Computer trading producing new financial dynamics?

In October 1987,  stock markets around the world crashed, with the Dow Jones droping 22%.  The causes of this crash are still unclear, but one of the suspected causes was computer automated trading.  This concern lead attempts to design mechanisms to break potential viscous cycles by creating ‘circuit breakers‘, rules that halt trading if the Dow rapidly .  However, as financial engineers innovate, new risks are emerging.   The Financial Times writes Computer-driven trading raises meltdown fears:

An explosion in trading propelled by computers is raising fears that trading platforms could be knocked out by rogue trades triggered by systems running out of control.

Trading in equities and derivatives is being driven increasingly by mathematical algorithms used in computer programs. They allow trading to take place automatically in response to market data and news, deciding when and how much to trade similar to the autopilot function in aircraft.

Analysts estimate that up to 60 per cent of trading in equity markets is driven in this way.

… Frederic Ponzo, managing partner at GreySpark Partners, a consultancy, said: “It is absolutely possible to bring an exchange to breaking point by having an ‘algo’ entering into a loop so that by sending them at such a rate the exchange can’t cope.”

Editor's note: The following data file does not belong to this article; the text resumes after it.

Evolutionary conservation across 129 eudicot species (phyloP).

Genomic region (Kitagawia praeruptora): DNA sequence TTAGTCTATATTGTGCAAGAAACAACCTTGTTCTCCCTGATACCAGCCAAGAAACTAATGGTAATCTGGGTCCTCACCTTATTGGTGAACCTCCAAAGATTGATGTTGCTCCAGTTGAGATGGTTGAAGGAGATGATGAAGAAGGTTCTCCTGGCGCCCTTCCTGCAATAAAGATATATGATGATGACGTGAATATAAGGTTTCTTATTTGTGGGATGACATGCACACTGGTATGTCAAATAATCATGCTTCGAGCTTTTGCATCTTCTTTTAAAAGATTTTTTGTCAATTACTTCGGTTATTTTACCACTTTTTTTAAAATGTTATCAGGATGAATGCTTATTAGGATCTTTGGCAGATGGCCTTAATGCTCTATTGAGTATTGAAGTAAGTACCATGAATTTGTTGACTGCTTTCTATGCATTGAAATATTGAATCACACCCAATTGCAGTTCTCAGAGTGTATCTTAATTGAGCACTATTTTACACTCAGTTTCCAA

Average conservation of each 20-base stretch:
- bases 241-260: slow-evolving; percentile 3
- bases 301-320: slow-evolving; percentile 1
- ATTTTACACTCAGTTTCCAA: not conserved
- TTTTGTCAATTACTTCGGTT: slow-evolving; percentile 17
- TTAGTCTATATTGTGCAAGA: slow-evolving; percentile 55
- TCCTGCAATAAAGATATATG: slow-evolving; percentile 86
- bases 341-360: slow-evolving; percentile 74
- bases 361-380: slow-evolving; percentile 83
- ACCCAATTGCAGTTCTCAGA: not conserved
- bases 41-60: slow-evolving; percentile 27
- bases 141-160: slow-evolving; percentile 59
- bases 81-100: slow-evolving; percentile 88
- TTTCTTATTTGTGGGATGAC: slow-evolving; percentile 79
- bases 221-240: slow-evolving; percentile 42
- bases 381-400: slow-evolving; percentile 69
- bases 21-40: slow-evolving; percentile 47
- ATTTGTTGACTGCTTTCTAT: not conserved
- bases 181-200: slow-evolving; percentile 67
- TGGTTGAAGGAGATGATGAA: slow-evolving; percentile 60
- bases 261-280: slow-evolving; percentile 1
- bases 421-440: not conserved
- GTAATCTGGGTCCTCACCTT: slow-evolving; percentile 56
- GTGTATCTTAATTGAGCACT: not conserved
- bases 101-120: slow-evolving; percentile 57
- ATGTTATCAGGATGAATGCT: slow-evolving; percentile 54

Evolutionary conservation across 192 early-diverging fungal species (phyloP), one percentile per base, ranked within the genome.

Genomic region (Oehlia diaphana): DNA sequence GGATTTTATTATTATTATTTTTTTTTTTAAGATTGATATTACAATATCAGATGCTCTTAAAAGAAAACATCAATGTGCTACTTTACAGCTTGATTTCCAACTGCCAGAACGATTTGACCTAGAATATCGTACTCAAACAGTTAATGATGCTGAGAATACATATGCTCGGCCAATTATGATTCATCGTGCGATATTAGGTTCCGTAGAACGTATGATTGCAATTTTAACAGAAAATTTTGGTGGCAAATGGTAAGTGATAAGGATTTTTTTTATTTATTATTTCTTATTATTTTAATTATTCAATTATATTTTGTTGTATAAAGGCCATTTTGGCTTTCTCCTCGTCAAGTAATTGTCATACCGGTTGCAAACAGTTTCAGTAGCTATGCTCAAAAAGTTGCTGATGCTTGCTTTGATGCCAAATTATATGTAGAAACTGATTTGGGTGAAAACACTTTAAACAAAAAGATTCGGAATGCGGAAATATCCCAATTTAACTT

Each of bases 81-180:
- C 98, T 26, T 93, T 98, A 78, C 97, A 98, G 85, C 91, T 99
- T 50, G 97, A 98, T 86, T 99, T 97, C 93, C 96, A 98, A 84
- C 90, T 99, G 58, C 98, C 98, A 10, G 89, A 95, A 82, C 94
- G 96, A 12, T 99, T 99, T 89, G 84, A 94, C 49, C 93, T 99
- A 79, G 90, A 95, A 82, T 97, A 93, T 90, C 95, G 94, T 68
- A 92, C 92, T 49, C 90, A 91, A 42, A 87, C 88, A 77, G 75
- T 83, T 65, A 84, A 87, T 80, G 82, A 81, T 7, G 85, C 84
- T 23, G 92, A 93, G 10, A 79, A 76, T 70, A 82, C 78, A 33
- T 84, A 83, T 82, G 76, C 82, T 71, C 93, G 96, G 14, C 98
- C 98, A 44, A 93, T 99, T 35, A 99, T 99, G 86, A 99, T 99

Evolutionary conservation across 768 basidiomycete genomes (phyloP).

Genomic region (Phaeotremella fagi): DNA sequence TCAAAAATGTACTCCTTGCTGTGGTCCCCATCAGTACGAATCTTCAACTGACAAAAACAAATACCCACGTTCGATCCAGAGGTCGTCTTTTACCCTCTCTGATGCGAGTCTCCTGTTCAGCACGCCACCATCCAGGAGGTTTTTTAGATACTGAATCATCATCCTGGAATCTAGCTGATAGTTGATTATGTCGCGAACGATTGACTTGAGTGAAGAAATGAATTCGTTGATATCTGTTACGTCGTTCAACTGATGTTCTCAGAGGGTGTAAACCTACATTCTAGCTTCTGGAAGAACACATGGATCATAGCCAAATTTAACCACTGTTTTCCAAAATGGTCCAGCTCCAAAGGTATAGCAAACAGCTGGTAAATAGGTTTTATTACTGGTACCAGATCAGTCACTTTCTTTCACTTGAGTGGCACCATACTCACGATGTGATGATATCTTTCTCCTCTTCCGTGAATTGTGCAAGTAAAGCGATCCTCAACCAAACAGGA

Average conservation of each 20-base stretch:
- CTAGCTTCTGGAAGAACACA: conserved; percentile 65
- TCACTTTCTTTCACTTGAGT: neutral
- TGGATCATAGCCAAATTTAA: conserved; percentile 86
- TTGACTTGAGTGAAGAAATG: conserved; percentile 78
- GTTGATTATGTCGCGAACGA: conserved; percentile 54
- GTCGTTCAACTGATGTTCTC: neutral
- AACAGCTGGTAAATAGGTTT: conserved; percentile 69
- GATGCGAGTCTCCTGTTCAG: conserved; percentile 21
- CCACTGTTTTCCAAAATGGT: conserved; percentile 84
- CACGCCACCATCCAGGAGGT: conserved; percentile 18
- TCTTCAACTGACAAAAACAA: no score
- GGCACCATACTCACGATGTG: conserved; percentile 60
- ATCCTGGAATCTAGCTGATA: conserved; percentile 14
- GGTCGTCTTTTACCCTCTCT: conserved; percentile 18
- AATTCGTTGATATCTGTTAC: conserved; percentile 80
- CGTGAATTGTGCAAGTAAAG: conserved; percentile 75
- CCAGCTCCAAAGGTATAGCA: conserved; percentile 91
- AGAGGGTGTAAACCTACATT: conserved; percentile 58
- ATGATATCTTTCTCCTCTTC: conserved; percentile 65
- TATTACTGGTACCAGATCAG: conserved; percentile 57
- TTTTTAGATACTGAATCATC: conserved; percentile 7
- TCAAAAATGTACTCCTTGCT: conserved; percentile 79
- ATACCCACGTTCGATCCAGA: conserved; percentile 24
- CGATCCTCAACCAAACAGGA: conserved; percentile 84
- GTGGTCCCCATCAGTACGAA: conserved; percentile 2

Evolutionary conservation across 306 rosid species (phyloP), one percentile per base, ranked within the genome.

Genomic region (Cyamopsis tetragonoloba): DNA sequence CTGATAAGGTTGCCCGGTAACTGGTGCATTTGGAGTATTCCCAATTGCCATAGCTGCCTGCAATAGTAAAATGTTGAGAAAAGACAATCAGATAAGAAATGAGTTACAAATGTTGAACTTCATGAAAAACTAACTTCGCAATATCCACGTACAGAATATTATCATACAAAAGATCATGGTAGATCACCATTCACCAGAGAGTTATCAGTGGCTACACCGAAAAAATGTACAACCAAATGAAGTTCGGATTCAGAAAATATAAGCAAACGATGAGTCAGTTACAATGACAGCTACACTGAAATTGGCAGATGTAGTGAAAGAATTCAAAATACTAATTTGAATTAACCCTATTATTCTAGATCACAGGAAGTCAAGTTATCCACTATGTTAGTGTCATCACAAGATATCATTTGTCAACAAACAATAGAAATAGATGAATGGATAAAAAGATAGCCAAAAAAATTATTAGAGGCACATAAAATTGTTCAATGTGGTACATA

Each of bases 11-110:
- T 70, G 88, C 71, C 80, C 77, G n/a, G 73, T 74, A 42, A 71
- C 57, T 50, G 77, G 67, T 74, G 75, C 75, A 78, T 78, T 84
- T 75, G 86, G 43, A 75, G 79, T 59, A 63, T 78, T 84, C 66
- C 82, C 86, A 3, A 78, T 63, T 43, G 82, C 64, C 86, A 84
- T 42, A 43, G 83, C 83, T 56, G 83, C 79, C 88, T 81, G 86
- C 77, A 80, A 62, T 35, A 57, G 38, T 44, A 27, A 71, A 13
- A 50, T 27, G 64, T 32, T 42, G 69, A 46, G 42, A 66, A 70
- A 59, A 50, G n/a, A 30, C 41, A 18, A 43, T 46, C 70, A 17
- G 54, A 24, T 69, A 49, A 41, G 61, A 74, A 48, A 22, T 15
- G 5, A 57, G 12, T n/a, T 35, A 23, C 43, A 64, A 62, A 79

Regulators say it is unclear who is monitoring traders to ensure they do not take undue risks with their algorithms.

The Securities and Exchange Commission has proposed new rules that would require brokers to establish procedures to prevent erroneous orders.

Mark van Vugt, global head of sales at RTS Realtime Systems, a trading technology company, said: “If a position is blowing up so fast without the exchange or clearing firm able to react or reverse positions, the firm itself could be in danger as well.”

For more details on current problems see the Financial Times article Credit Suisse fined over algo failures

NYSE Euronext revealed on Wednesday it had for the first time fined a trading firm for failing to control its trading algorithms in a case that highlights the pitfalls of the rapid-fire electronic trading that has come to dominate many markets.

The group, which operates the New York Stock Exchange, said it had fined Credit Suisse $150,000 after a case in 2007 when hundreds of thousands of “erroneous messages” bombarded the exchange’s trading system.

Asked if the exchange’s systems could have been knocked out, he said: “If you had multiplied this many times you’d have had a problem on your hands.”

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